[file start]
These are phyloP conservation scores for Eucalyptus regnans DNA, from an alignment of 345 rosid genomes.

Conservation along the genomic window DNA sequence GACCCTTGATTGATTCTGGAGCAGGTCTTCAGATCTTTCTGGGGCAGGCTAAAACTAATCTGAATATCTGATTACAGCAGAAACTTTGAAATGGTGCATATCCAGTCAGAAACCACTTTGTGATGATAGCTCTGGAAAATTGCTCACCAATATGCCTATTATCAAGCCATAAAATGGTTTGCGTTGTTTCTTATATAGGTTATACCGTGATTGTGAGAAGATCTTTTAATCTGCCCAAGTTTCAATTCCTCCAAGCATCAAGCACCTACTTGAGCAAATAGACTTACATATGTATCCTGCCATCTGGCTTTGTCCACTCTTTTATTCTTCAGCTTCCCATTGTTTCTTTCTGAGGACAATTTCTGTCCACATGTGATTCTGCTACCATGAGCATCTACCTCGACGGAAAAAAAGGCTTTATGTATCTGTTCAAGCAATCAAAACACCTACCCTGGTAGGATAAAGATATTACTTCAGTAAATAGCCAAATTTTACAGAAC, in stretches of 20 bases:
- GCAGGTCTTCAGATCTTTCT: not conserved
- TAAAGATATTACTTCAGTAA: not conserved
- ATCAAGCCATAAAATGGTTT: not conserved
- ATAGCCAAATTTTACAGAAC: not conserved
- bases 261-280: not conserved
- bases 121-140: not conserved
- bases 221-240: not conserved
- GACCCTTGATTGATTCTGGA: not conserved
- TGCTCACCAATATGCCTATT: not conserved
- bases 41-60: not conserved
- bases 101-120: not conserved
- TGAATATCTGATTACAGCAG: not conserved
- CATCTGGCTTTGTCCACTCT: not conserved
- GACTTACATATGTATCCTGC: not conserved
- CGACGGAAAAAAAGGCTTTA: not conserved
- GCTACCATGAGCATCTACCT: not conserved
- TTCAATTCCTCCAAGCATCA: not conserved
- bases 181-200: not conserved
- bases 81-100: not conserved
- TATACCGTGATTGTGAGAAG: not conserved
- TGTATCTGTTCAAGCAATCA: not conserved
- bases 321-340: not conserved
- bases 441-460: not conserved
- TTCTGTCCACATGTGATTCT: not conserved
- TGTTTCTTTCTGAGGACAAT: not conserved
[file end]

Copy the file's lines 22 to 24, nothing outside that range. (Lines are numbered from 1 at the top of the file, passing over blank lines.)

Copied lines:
- TATACCGTGATTGTGAGAAG: not conserved
- TGTATCTGTTCAAGCAATCA: not conserved
- bases 321-340: not conserved